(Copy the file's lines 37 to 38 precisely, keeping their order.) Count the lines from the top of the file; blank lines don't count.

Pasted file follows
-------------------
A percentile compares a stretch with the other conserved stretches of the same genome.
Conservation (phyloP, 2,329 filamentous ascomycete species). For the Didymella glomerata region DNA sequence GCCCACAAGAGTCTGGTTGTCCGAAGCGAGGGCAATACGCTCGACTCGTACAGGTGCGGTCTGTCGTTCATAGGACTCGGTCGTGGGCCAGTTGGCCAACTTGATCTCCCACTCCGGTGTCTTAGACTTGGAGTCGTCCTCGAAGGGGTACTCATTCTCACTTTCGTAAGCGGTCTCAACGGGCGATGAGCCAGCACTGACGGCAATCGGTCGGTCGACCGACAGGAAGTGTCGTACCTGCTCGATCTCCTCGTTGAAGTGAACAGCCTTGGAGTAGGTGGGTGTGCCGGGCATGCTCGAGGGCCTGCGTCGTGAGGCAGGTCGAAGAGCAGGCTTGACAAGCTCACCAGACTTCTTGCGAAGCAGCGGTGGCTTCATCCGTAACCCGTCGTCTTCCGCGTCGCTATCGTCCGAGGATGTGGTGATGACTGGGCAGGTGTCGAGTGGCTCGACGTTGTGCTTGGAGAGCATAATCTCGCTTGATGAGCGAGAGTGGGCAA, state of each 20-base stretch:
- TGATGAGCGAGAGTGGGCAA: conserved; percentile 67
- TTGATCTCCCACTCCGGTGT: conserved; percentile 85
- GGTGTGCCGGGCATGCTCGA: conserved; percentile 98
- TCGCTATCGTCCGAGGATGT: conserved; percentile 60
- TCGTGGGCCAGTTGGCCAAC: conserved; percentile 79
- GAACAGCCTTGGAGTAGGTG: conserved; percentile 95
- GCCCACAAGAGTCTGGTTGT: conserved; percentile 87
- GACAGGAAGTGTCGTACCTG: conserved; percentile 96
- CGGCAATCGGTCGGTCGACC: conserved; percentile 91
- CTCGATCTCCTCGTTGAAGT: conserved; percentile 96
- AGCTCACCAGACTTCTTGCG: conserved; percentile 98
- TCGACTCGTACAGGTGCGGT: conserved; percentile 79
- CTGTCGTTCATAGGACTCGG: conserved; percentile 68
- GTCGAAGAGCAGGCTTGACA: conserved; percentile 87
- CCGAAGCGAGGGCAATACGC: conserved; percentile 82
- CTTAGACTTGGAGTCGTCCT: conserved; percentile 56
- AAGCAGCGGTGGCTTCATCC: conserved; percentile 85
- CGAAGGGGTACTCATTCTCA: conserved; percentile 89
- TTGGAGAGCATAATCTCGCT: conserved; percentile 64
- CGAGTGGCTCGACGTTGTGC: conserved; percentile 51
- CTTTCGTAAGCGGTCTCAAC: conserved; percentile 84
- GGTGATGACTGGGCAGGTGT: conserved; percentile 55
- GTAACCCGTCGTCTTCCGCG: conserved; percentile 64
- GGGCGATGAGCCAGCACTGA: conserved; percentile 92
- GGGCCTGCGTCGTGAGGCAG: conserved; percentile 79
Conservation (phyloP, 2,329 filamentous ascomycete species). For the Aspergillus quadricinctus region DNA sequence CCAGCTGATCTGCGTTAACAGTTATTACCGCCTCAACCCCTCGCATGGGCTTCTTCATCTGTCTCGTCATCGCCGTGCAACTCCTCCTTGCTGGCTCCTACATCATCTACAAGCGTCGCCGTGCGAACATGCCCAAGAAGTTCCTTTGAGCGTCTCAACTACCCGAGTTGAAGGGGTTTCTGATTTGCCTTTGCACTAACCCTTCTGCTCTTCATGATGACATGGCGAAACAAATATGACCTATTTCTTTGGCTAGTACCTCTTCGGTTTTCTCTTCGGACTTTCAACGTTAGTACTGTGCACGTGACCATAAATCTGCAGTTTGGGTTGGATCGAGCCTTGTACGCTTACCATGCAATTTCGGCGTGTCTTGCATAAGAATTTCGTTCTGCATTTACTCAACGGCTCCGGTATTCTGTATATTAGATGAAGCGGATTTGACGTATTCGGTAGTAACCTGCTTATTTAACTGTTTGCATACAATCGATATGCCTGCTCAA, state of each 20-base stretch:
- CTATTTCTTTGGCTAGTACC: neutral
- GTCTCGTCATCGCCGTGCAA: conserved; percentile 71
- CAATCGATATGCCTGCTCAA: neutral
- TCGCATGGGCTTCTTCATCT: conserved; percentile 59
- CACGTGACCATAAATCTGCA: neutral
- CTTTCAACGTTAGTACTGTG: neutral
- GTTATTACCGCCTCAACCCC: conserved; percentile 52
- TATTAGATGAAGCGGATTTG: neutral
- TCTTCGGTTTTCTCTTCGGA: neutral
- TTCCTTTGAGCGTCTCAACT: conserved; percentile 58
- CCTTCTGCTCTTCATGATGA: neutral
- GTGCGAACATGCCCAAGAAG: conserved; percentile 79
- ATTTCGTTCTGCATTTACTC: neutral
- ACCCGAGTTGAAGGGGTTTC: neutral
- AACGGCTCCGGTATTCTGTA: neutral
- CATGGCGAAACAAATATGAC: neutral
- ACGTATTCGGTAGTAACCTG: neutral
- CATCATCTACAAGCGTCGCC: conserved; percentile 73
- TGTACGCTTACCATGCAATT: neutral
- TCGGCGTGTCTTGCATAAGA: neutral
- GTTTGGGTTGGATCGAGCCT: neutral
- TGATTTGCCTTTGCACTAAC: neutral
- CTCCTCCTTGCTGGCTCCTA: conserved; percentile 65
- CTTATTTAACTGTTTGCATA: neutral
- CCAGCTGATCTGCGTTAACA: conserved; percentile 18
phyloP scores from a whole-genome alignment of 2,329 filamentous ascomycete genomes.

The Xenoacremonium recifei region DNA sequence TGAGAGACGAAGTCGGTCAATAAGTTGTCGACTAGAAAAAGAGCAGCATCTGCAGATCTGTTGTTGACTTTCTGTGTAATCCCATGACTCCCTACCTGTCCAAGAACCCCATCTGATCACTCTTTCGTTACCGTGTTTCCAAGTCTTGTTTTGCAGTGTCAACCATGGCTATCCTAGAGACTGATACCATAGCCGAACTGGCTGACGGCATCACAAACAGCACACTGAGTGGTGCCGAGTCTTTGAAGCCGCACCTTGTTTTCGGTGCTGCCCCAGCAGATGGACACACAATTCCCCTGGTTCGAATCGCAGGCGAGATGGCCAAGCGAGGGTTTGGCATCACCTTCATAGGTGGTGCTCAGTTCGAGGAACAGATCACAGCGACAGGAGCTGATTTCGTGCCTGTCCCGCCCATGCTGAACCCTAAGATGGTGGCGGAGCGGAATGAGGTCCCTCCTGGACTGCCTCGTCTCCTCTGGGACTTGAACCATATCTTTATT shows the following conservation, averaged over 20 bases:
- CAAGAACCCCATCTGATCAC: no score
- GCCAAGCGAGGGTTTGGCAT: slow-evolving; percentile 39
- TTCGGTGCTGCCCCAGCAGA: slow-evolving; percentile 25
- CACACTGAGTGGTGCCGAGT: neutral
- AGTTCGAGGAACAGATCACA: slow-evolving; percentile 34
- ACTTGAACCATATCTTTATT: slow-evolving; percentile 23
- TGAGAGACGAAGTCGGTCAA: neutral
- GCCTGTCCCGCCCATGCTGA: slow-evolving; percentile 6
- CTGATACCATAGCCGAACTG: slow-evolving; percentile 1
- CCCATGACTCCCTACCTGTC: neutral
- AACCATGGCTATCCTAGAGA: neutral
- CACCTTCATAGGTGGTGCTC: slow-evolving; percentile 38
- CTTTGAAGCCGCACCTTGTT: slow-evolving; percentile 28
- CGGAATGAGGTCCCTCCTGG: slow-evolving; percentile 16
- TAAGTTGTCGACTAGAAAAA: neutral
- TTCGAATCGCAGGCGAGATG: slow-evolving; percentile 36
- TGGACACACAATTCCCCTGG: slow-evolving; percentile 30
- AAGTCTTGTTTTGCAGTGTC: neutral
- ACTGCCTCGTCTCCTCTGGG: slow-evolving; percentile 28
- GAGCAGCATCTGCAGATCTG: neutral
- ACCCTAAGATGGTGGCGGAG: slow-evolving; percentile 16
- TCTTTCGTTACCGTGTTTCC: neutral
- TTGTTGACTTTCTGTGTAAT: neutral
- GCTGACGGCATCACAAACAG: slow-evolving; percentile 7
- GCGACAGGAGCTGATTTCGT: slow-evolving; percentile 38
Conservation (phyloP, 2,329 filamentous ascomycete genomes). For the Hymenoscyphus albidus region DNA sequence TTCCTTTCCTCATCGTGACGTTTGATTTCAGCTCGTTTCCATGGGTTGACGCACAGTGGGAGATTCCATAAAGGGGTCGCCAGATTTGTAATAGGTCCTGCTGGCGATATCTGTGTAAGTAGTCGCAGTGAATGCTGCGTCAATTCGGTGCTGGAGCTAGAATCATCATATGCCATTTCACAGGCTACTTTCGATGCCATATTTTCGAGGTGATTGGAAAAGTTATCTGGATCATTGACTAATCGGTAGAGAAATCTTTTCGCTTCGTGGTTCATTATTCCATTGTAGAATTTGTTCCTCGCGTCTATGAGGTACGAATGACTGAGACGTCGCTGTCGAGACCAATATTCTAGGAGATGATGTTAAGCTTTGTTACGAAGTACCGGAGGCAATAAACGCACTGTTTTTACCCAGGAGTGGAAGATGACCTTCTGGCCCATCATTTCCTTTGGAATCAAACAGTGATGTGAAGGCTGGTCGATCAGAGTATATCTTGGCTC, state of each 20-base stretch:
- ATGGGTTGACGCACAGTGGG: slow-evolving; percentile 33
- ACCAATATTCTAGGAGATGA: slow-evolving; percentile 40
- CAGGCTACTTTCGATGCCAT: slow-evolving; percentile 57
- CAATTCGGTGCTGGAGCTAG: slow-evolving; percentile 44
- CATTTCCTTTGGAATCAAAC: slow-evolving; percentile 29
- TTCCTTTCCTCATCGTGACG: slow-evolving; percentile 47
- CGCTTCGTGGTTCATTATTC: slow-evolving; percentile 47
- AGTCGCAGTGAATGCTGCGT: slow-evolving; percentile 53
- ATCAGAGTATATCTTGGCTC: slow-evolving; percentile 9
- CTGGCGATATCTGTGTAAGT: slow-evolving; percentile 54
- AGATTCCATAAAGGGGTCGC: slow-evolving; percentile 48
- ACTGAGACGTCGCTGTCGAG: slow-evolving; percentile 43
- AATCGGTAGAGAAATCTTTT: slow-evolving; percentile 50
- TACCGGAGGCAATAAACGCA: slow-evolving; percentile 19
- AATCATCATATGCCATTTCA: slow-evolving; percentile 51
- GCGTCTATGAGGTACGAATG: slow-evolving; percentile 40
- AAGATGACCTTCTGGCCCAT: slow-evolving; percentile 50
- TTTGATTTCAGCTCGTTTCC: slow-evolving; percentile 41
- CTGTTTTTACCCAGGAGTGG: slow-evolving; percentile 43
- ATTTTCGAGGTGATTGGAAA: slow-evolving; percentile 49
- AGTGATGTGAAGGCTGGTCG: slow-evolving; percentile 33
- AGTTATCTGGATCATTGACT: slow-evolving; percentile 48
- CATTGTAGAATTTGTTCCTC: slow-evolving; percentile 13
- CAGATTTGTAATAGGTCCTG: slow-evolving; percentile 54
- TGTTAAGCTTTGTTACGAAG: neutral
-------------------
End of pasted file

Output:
- TCTTCGGTTTTCTCTTCGGA: neutral
- TTCCTTTGAGCGTCTCAACT: conserved; percentile 58